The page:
Former Massachusetts Gov. Mitt Romney has to fight off an elephant if he expects to capture the GOP presidential nomination in 2012, former Republican National Committee Chairman Michael Steele said Monday on ABC’s “Top Line.” Steele conceded that Romney’s health care overhaul in Massachusetts inspired President Barack Obama’s health care law.
“I’m sure that’s a talking point his team does not want to have out there,” Steele said of Romney. “But the reality of it is that it is [the inspiration].”
Steele continued: “For Mitt Romney, he’s got a health care elephant in the room he’s got to deal with among the base.”
Steele indirectly suggested that Romney, who delivered his first New Hampshire speech of the cycle last weekend, is not the right man for the job.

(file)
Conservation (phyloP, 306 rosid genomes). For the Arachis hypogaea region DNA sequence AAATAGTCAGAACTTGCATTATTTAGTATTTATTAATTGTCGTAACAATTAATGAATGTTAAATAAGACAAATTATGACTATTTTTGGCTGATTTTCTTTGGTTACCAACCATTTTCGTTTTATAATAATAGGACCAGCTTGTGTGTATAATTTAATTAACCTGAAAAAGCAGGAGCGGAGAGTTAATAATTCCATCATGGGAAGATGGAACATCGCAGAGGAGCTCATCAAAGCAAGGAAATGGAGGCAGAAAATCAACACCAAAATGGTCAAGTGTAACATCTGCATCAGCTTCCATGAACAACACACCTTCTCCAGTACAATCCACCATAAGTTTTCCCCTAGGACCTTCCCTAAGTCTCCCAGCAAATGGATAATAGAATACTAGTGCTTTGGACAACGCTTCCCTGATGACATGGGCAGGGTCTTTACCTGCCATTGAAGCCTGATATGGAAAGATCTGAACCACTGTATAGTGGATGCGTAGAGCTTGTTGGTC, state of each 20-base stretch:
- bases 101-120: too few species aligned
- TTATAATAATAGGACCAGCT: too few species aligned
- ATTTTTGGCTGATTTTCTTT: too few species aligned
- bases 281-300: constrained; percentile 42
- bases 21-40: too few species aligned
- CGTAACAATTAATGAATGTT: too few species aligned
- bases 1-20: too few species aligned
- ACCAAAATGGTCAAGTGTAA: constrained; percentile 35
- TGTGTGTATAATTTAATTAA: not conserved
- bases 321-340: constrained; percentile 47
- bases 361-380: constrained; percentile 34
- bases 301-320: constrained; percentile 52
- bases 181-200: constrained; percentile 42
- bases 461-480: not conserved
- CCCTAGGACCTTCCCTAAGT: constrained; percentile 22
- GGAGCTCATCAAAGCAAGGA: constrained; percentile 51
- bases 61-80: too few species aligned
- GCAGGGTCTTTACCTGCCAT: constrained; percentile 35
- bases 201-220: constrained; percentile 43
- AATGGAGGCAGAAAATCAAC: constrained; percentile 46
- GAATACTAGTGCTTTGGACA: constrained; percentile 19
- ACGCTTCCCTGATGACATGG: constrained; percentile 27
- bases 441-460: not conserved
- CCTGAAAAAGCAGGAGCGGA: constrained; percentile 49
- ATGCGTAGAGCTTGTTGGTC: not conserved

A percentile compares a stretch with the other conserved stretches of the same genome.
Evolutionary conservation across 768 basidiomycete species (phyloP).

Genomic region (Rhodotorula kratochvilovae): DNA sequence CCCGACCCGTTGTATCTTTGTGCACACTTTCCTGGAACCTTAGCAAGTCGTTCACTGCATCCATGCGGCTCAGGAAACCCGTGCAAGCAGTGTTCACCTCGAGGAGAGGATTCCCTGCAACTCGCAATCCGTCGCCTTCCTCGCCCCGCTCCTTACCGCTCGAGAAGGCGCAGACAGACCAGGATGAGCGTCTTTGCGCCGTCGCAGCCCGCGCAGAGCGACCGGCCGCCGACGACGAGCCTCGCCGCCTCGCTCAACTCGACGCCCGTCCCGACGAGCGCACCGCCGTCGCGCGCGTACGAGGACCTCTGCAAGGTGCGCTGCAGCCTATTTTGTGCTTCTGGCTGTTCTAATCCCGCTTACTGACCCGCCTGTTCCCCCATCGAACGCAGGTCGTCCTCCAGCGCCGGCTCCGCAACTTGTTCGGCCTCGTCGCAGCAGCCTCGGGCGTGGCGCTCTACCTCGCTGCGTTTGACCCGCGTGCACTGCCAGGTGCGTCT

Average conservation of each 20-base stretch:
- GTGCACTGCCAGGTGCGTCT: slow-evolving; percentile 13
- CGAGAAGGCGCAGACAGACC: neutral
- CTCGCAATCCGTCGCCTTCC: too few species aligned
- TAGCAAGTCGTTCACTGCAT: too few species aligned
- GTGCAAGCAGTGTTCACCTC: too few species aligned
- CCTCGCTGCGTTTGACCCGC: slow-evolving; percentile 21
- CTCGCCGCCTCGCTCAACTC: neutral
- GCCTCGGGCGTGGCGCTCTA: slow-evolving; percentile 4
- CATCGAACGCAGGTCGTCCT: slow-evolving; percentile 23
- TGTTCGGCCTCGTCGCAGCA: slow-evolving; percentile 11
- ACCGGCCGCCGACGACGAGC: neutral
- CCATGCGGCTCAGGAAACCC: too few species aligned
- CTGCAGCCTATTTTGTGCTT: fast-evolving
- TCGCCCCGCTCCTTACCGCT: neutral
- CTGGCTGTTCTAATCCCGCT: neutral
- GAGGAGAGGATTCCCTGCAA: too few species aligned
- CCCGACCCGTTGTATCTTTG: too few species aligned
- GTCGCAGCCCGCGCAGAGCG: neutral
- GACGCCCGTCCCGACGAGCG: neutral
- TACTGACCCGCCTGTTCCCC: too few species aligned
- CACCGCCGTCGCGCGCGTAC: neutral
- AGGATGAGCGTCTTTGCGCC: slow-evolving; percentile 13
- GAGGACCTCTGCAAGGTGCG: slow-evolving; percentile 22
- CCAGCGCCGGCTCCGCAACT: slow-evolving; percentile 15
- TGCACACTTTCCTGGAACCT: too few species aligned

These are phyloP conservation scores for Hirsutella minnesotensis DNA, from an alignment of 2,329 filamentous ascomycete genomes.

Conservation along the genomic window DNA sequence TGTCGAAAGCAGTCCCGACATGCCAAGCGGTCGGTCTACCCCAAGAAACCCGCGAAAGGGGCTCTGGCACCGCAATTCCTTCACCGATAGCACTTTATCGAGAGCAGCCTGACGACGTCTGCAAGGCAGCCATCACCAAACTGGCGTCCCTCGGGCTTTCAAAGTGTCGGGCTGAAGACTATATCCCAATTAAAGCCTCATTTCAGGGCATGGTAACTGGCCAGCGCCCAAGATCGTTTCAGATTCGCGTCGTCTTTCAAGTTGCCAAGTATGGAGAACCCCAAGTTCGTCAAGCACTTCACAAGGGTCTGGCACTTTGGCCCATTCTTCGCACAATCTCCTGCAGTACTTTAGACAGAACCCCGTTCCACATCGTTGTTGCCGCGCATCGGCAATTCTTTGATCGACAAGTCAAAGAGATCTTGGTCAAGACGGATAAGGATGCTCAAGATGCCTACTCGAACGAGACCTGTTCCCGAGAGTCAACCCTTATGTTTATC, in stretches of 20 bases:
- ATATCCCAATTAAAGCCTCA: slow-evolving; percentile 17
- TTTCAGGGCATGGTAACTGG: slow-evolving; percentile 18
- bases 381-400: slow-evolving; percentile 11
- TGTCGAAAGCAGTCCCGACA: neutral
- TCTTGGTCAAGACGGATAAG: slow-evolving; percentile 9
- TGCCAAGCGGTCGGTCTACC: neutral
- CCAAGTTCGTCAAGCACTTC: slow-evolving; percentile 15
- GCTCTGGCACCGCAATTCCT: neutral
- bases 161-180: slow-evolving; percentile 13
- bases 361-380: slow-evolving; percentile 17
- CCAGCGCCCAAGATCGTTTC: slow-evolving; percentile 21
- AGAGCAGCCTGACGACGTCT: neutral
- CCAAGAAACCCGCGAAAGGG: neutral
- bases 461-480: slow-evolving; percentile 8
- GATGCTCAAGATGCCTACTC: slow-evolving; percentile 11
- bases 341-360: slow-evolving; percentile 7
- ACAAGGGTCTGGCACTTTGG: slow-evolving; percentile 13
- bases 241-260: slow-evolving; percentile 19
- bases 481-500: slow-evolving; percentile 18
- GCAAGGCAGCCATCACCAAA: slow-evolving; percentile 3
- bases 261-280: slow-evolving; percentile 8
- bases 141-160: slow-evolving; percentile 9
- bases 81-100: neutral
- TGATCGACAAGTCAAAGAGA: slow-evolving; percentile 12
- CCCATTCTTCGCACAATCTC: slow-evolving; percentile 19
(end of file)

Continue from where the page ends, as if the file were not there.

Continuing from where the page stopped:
“My hope is that someone will emerge, and I don’t think that person has yet, that really strikes a chord, not just with the conservative base, but really with those crossover voters, those independent voters ...” Steele said. “There’s also a financial or fundraising component here as well. As you noticed with the Mitt Romney donors, some of them are saying, ‘Well, let’s kind of wait and see who else gets into the race; we’re not willing to write the check right now.’”
On January 3, Sen. Kirsten Gillibrand, D-N.Y., raises her right hand as her son Henry messes up her hair while Vice President Joseph R. Biden Jr., delivers the ceremonial swearing-in in the Old Senate Chamber. Gillibrand's other son Theodore, lower right, looks on.
Each year since 1990, CQ Roll Call has reviewed the financial disclosures of all 541 senators, representatives and delegates to determine the 50 richest members of Congress. This year's report, derived from forms covering the calendar year 2012, shows it took a net worth of $6.67 million to crack the exclusive club.